The fabrication of electronic devices on plastic substrates has attracted considerable recent attention owing to the proliferation of handheld, portable consumer electronics. Plastic substrates possess many attractive properties including biocompatibility, flexibility, light weight, shock resistance, softness and transparency. Achieving high performance electronics or sensors on plastic substrates is difficult, because plastics melt at temperatures above 120 degrees C. Central to continued advances in high-performance plastic electronics is the development of robust methods for overcoming this temperature restriction. Unfortunately, high quality semiconductors (such as silicon) require high growth temperatures, so their application to flexible plastics is prohibited. A group of researchers at the California Institute of Technology now showed that highly ordered films of silicon nanowires can be literally glued onto pieces of plastic to make flexible sensors with state-of-the-art sensitivity to a range of toxic chemicals. These nanowires are crystalline wires made out of doped silicon - the mainstay of the computer industry. By etching nanowires into a wafer of silicon, and then peeling them off and transferring them to plastic, they developed a general, parallel, and scalable strategy for achieving high performance electronics on low cost plastic substrates.
Organic materials offer new electronic functionality not available in inorganic devices. Promising examples of novel characteristics in organic devices range from the memory effects observed in monolayers and polymer films to negative differential resistance devices. However, the integration of organic compounds within nanoscale electronic circuitry poses considerable challenges for materials physics and chemistry, and a detailed understanding of the conduction mechanisms, switching and memory is still lacking. With increasing research into very different material systems such as oxides, solid-state electrolytes, phase-change memory materials, it is becoming clear that electronic switching on the smallest length scale cannot be purely electronic phenomena. Rather, a motion of heavier constituents has to be involved that will in turn change the electronic properties. New work conducted at Bell Labs demonstrates the success of such a line of thought in molecular systems. The Bell scientists demonstrated a novel approach to creating and chemically modifying conducting electronic states in nanoscale molecular devices.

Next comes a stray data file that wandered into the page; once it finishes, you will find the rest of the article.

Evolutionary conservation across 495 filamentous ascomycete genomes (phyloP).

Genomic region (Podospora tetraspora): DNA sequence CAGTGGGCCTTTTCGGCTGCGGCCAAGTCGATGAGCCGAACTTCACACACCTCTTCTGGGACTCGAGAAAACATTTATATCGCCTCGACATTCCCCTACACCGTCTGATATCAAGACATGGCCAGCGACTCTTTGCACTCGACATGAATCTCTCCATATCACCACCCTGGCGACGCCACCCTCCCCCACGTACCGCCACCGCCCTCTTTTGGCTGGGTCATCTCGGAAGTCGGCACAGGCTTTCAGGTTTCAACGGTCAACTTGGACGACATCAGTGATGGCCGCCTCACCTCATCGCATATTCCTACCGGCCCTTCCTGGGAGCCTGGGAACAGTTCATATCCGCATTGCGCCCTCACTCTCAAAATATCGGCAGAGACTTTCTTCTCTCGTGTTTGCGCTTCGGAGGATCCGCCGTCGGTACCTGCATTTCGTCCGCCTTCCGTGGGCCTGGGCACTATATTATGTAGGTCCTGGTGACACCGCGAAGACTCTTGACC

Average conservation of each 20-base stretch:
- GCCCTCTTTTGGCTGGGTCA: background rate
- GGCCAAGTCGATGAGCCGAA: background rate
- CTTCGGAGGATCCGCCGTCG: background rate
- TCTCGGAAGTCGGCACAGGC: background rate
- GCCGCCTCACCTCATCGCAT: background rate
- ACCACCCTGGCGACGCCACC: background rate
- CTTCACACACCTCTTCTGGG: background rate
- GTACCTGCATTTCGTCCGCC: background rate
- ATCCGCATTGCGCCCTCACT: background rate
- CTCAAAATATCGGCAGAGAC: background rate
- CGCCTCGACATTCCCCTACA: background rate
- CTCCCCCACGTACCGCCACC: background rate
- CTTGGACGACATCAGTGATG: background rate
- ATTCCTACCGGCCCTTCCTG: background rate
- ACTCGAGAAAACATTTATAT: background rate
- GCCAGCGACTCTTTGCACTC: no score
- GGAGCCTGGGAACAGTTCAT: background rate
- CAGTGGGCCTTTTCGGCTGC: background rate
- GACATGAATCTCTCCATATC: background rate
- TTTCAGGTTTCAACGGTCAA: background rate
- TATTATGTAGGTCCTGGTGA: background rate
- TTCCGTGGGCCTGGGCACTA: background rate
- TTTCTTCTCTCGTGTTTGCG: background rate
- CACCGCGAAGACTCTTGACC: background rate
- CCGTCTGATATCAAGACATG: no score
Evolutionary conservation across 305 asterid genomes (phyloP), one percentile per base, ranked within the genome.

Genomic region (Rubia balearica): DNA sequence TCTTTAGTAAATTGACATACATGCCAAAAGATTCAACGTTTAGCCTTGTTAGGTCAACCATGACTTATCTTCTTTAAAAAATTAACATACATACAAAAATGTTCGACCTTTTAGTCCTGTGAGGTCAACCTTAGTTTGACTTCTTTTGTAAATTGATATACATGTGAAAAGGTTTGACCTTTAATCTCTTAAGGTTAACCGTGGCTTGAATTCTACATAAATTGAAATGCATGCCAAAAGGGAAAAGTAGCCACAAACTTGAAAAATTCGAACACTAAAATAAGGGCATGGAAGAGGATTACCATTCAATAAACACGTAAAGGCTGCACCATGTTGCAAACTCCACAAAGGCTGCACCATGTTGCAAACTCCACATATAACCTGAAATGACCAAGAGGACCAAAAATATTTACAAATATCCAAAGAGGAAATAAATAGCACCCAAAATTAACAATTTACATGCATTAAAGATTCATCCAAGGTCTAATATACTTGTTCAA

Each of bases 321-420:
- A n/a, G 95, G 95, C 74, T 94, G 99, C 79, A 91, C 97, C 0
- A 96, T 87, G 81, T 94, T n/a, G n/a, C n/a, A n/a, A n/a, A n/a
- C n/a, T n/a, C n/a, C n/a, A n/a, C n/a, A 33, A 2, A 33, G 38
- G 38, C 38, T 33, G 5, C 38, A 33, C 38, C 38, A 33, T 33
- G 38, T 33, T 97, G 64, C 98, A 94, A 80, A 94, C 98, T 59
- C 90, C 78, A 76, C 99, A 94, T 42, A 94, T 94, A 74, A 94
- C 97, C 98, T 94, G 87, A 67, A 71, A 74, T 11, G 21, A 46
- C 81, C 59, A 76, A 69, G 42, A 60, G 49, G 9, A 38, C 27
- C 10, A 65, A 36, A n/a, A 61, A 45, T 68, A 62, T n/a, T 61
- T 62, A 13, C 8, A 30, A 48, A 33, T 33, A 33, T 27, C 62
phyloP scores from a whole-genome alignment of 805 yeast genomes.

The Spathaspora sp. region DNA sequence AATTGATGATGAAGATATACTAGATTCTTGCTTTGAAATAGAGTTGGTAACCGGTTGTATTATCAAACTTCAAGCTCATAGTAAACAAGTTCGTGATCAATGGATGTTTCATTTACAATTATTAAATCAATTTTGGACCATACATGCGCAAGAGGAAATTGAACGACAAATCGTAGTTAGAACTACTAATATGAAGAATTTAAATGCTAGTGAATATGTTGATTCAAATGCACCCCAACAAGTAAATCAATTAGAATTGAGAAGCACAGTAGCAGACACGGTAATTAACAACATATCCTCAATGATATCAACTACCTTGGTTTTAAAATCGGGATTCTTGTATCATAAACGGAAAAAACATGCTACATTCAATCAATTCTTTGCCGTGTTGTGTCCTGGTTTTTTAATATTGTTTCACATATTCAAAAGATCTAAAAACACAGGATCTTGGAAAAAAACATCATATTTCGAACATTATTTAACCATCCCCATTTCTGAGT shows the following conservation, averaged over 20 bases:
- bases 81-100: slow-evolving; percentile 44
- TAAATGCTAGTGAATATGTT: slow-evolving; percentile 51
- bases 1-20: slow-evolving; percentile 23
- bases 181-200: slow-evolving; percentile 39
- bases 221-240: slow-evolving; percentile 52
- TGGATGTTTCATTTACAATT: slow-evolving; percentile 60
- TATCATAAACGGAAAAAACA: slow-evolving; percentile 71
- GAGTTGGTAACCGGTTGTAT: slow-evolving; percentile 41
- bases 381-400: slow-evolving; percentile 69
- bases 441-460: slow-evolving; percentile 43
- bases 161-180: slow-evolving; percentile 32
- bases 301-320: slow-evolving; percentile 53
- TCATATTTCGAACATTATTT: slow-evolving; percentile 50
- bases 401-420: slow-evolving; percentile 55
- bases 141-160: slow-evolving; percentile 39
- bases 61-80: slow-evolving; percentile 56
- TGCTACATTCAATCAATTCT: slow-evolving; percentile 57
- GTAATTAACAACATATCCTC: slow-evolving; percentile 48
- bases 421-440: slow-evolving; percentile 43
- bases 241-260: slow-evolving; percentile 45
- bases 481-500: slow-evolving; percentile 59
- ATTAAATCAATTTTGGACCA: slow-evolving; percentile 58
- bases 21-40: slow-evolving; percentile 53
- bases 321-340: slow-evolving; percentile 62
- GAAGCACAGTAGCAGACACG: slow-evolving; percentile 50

In the future, wearable electronics will go far beyond just very small electronic devices. Not only will such devices be embedded on textile substrates, but an electronics device or system could become the fabric itself. Electronics textiles will allow the design and production of a new generation of garments with distributed sensors and electronic functions. Such e-textiles will have the revolutionary ability to sense, act, store, emit, and move (think biomedical monitoring functions or new man-machine interfaces) while leveraging an existing low-cost textile manufacturing infrastructure. Reporting a novel approach through the construction of all-organic wire electrochemical transistor devices (WECT) , researchers in Sweden show that textile monofilaments can be coated with continuous thin films of a conducting polymer and used to create microscale WECTs on single fibers. They also demonstrate inverters and multiplexers for digital logic. This opens an avenue for three-dimensional polymer micro-electronics, where large-scale circuits can be designed and integrated directly into the three-dimensional structure of woven fibers.
A few years ago it was discovered that the process of thermal inkjet printing can be applied to fabricate hard tissue scaffolds (such as bones) and, just recently, soft tissue with liquid biomaterials. Research is also underway to use inkjet printing for the fabrication of organic semiconductors, which, because of their low stability, will be targeted at one-time-only applications such as water purity testers. Compared to the research done with respect to organic materials, inkjet printing of inorganic materials for the formation of active devices is relatively rare. To date, only a handful of inorganic materials have been inkjet printed, primarily because of the difficulty in preparing inkjet-printable precursors. Current methods for the production of functional inorganic electronic devices are quite expensive because they require the sequential deposition, patterning, and etching of selected semiconducting, conducting, and insulating materials, involving multiple photolithography and vacuum-deposition processes. Now though, researchers have come up with a process for printable inorganic semiconductors, opening a route to the fabrication of high-performance and ultra low-cost electronics such as transparent electronics and thin film solar cells.